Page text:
Hard News by Russell Brown

Reading the polls

Another round of political polling has delivered essentially the same message as the last: Labour and National are neck-and-neck, and the momentum is with National. Last night's One News Colmar Brunton poll had National edging ahead 43-41; this morning's Fairfax poll has Labour ahead 40-38.

Labour's biggest asset remains its leader. Even with a sharp revival in the One News poll, Don Brash's preferred Prime Minister rating is only half that of Helen Clark's. How Labour can present Clark will be crucial. I'd expect a very presidential pitch.

Labour's other problem has been draining-off of the senior vote to New Zealand First. I've spoken to two people with insight into Labour canvassing, and they're striking older voters who profess no particular enmity towards Labour, but believe that Winston will "keep them honest." Whether that lasts is open to question: the last two polls suggest the run may be coming to an end.

On the other hand, for all that Brash is claiming that the public likes National's other policies - on education, law and order and the Treaty - the evidence suggests that its pick-up in support is largely based on the policy it has yet to spell out: tax.

The Dom Post says the Fairfax poll that two out of three of even Labour voters felt they were due a tax cut. Well, that was the headline, anyway. As the Greens' Frogblog has been quick to point out today, it's a wee bit more complicated than that.

Fifty per cent of respondents did not support tax cuts if that was to mean cuts in public expenditure. Only 38% of Labour voters (still a pretty large chunk) said they would favour tax cuts if that meant spending cuts. It would have been interesting to see the response if people had been asked about their attitude to tax cuts funded by government borrowing. At any rate, the Dom Post's angle was wrong.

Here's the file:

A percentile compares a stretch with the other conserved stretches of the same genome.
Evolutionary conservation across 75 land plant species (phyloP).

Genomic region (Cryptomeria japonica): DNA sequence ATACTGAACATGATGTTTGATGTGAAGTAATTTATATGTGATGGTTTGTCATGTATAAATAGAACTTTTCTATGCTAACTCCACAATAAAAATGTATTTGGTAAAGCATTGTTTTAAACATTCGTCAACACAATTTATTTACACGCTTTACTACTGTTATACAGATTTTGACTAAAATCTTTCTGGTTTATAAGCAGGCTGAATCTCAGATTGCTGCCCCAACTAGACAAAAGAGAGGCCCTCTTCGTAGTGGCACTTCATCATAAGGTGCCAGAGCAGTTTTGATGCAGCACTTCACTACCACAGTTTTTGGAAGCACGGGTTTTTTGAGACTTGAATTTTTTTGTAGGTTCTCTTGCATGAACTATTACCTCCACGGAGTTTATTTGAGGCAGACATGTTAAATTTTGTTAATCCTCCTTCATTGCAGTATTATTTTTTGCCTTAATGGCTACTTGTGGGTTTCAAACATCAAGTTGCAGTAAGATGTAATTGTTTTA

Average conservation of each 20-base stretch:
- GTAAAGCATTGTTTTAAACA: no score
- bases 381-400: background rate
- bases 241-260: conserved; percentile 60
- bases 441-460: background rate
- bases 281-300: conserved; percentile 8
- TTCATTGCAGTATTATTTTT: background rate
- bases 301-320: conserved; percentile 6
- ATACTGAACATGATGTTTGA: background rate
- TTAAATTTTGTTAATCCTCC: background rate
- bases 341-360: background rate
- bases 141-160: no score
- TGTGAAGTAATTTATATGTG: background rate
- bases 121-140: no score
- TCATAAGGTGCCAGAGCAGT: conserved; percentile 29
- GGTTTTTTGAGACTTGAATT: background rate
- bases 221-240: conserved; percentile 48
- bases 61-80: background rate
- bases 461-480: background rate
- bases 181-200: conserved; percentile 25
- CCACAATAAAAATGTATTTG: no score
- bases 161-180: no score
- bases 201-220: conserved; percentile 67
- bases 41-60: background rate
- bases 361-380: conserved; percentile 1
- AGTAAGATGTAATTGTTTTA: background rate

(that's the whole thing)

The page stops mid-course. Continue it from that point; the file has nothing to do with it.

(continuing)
At the moment, people are being asked about tax cuts in the abstract. When they are confronted with the explicit detail of what they really stand to get, and where National will cut expenditure and, if necessary, borrow money, things may change a little. National has indicated that it won't unveil its secrets until Labour names an election date. I'm not sure how long Labour can allow National to keep its policy under wraps.

Speaking personally, it's National's other policies that I dislike. The law and order policy will ramp up prison populations from day one, with no realistic prospect of increasing capacity (which is already inadequate) for two or three years, and I think it would be counterproductive in other ways too. The Treaty policy is a recipe for endless, draining conflict. And the education policy - launched as a sort declaration of war on teachers - is dishonest: National is railing against school zoning, but will not actually change school zoning (ie: the right of pupils to attend their local school) in any meaningful way; leaving the policy not only permissive of school failure (a necessary condition of the proposed "elite" schools expansion) but contingent on it.

Meanwhile, massive support for restoring the drinking age to 20.

Note: I'm writing a story story on business and blogging at the moment - and struggling a bit to find local practioners. So if you publish a blog related to your business (or your to your field of professional expertise), I'd be delighted if you could click the reply link below and tell me about it.

Vaccination issues, again: the US left (via The Huffington Post and others) has gone off the rails on the idea that thimerosal, a mercury-based compound used as a preservative in some vaccines, has been responsible for a rise in autism diagnoses in the last couple of decades. The main problem with this theory is that its proponents suggest no physiological means by which this could happen (especially without triggering a corresponding rise in all other kinds of brain problems). But Respectful Insolence and Autism Diva do a better job than I could of explaining why the vaccine alarmists are wrong.